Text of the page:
Current commercial fishing methods such as longline, purse seine and bottom trawling are indiscriminate in what they catch and therefore produce a massive amount of unintended catch such as sharks, turtles, marine mammals and unwanted fish. In longline fisheries as much as 40 % is wasted; on shrimp trawlers as much as 80-90 % of the catch gets thrown back overboard!!! Millions of tons of marine life wasted.

As many as 50 million sharks are caught on Longlines set for other fish - a number that could be drastically lower if it wasn’t for the incentive to get the extra cash for fins. Sharks used to be cut loose, and every released shark had a high chance of survival.

Bycatch mitigation methods exist. For example, changing the fishing gear, such as switching back to nylon instead of steel leaders and the use of weak or soft hooks would ensure that sharks could get away. But as long as it is legal and as long as there is so much money to be made from fins, these methods are not easily implemented.

Commercial fishing is protected and championed by Governments and Fisheries Councils because it is seen as an industry that provides food and jobs. What isn’t always mentioned is the fact that in most countries it has to be subsidized to continue. 

The problem is that this abuse is not readily seen by most of us. What happens out at sea goes on SIGHT UNSEEN.

We also cannot see the devastation below the surface. If we did, we would all be outraged and demand a change IMMEDIATELY. We have technology, data and ingenuity to create better methods. What is needed is global awareness and involvement, and the political will to work in the interest of a sustainable future.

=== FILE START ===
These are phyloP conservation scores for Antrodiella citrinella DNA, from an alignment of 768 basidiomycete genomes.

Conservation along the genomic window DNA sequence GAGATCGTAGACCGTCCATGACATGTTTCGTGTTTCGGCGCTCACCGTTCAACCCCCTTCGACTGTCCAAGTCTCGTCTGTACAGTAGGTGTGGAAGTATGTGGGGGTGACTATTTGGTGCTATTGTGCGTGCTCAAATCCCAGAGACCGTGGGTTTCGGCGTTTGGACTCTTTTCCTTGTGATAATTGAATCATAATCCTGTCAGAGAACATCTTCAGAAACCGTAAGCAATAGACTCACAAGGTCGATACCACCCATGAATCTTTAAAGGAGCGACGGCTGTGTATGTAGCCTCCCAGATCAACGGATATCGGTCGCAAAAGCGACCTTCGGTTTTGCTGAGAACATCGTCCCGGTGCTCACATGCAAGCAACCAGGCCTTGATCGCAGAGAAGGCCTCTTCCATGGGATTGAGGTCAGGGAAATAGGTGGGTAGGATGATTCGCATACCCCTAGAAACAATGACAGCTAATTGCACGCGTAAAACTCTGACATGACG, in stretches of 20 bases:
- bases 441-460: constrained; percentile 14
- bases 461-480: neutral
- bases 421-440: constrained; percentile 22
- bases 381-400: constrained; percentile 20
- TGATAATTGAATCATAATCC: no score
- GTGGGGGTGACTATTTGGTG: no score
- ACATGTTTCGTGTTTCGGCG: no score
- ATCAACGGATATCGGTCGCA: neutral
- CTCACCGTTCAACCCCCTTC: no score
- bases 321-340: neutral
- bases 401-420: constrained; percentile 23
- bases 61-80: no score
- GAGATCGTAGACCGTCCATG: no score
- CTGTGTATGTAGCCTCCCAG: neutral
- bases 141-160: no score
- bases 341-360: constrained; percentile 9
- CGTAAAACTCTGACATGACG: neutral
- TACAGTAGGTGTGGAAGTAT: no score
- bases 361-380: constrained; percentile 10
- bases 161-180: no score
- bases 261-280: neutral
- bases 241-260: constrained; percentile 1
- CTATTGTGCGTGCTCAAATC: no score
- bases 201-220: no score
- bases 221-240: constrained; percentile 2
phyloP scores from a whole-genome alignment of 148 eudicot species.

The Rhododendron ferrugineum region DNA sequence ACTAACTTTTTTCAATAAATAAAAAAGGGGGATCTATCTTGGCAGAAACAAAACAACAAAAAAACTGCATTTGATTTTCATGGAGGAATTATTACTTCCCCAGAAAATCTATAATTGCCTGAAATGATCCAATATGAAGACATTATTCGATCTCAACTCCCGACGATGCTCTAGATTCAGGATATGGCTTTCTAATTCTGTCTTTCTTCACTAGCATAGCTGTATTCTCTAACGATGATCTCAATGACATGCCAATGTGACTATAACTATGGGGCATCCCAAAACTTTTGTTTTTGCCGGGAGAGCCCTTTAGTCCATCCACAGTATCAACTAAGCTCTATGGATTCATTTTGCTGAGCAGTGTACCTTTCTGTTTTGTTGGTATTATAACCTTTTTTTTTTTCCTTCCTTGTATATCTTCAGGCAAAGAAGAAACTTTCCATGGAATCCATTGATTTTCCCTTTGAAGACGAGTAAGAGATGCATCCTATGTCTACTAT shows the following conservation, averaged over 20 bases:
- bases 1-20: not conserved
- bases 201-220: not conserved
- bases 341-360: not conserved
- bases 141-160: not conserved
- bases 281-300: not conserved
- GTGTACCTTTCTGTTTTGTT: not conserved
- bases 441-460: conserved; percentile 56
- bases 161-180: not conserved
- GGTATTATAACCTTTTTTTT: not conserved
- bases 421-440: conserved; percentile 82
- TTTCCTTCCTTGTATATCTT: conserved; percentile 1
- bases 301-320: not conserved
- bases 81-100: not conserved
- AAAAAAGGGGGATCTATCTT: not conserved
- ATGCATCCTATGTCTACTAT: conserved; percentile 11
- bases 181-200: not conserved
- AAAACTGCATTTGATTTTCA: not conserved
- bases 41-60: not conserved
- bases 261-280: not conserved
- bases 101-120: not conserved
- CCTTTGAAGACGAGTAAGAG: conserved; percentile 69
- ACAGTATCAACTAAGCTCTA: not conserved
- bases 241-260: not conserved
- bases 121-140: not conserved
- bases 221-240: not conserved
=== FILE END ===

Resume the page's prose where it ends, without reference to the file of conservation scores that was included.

When we talk about reducing the overfishing of sharks we must consider overfishing in general. It is impossible to save one species by itself.

As an immediate step, we must support the establishment of marine sanctuaries and protected areas around the world, which are not only a haven for marine life but also our best chance to replenish fish populations. 

ALL OF US NEED TO WORRY ABOUT MARINE RESOURCES. It is time to ask our government agencies to acknowledge their failure and to hold them to the task of developing regulations and enforcement that works in the interest of sustainability instead of only looking out for short term commercial profitability.

Many organizations around the world are working to address these problems. 

We will try to do our part by raise the awareness and by engaging the public through our awareness campaigns, and we will collaborate in every way possible with conservation groups, leaders and policy makers to find solutions and support for these issues.

Last but not least, think about what you eat.

Generally speaking that means – eat less or smaller portions of fish, eat low on the food chain (sardines, not tuna) and eat locally, sustainably harvested (i.e. pole caught) seafood. And best of all – find a good replacement (veggies, nuts, seeds) that give you the protein and Omega 3 you need.


If you are wondering how to enjoy seafood in a responsible manner, watch this video

TED Barton Seaver: Sustainable Seafood – lets get smart